Several days later I was notified by Doctor Wolfe and asked to come in for a Spinal Tap. A Spinal Tap is when a doctor draws fluid from your spine using two needles. They numb the area around where the needles are to be placed. You have to lay in a fetal position with your back facing the doctor, lying perfectly still. The scary part about the procedure is that it can paralyze you, and it’s not very comfortable. It feels like someone punched you in the back and is grinding their fist into you. I had one when I was twelve and hated every moment of it. But before I was to go in for the procedure, I had already scheduled an appointment with my optometrist to get my new glasses.

Doctor Kotay was his name. A tall Caucasian male with glasses of his own. He has been my optometrist for some time now and has always been honest with me. Like Doctor Wolfe he was also a nice guy with a great sense of humor and I felt really comfortable around him.

In his office he cut special lenses made out of prisms for my glasses. Prisms are crystals that reflect light. They also use the colors in the color spectrum to bend light. The lenses themselves have rows of tiny prisms. Somehow they allow me to see straight instead of double. They straighten my eyes themselves and strengthen the muscles in the process. I was instructed to wear them all the time.

After working on my glasses he informed me that he had seen the pulmonary results of my M.R.I test. He told me that there are spots on my brain, which shows signs of M.S. Dr. Wolfe, being a specialist in that area could tell me in full detail what was going on.

The following day, my mother and I sat alert in the waiting room of the Neurologist Center at St. Luke’s Roosevelt Hospital. Dr. Wolfe, accompanied with his assistant met us there. As usual he asked me how everything was going and whether or not I liked my new glasses. With some coxing from my mother I told him of some new symptoms that have arisen in the past couple of days. I told him how I had been experiencing frequent headaches, a lack of equilibrium, and the loss of words. This changes the situation it seems because he then canceled the spinal tap. He referred me to one of the top M.S specialist in the country, Doctor Saddiq. He felt that he should look at me first before we did anything else.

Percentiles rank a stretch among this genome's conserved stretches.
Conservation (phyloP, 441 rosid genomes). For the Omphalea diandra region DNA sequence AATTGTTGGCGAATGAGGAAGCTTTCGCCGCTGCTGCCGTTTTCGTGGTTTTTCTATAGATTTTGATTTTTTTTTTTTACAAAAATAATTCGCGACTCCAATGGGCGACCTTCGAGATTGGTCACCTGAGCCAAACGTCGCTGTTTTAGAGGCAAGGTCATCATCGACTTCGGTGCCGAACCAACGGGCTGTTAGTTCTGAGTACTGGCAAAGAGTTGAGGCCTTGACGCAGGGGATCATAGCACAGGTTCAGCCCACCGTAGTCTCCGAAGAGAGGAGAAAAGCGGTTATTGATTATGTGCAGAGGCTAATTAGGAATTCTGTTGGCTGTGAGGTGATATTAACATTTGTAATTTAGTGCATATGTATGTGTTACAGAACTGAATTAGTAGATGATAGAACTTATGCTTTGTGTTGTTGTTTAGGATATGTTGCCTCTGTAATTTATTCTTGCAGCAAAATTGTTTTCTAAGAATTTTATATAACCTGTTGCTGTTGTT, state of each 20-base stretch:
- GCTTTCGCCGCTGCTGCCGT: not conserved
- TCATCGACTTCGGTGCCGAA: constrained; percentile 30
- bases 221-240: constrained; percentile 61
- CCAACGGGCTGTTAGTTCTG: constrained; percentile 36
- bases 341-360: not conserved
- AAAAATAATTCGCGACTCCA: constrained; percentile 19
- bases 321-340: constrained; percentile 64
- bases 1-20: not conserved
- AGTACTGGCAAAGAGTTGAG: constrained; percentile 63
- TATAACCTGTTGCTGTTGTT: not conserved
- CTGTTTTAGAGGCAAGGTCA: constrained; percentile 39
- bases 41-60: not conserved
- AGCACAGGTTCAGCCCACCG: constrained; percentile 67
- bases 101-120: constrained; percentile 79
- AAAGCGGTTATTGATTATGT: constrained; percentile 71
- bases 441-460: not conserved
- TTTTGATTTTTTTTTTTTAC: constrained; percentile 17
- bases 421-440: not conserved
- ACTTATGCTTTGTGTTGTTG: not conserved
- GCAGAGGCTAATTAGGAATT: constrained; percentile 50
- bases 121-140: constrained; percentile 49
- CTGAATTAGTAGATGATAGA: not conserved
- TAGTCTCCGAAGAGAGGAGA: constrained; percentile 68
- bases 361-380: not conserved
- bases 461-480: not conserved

My mother, being an employee of the hospital knew Doctor Saddiq and had on several occasions done some work for him. The problem with seeing Dr. Saddiq is that he does not take any type of insurance. This immediately worried my mother and me. We knew there was no possible way that we could afford one visit with the doctor. Dr. Wolfe immediately told us to calm down and that he had a solution. It turns out that several months ago, Dr. Saddiq came to Dr. Wolfe asking for a favor. He asked him to see a Bosnian man for free, and that in turn he would be indebted to him. Well, it turns out it was time for Dr. Wolfe to cash in on his promise. He assured us that we would be able to see him for free.

And that brings us up to the present. I have yet to see Dr. Saddiq or get a spinal tap. I have informed loved ones of my situation and they have sympathized greatly. When this all began I was very fearful; not knowing what to expect kept me awake many nights. To comfort me, friends and family have joked around about it, like telling me that its probably some freakish tropical disease that only affects eighteen-year-old bald black males who spend their free time watching cartoons, and who live in the Bronx. It’s all very funny, and has at times turned my frowns upside down, but I can’t help but wonder what might happen in the near future.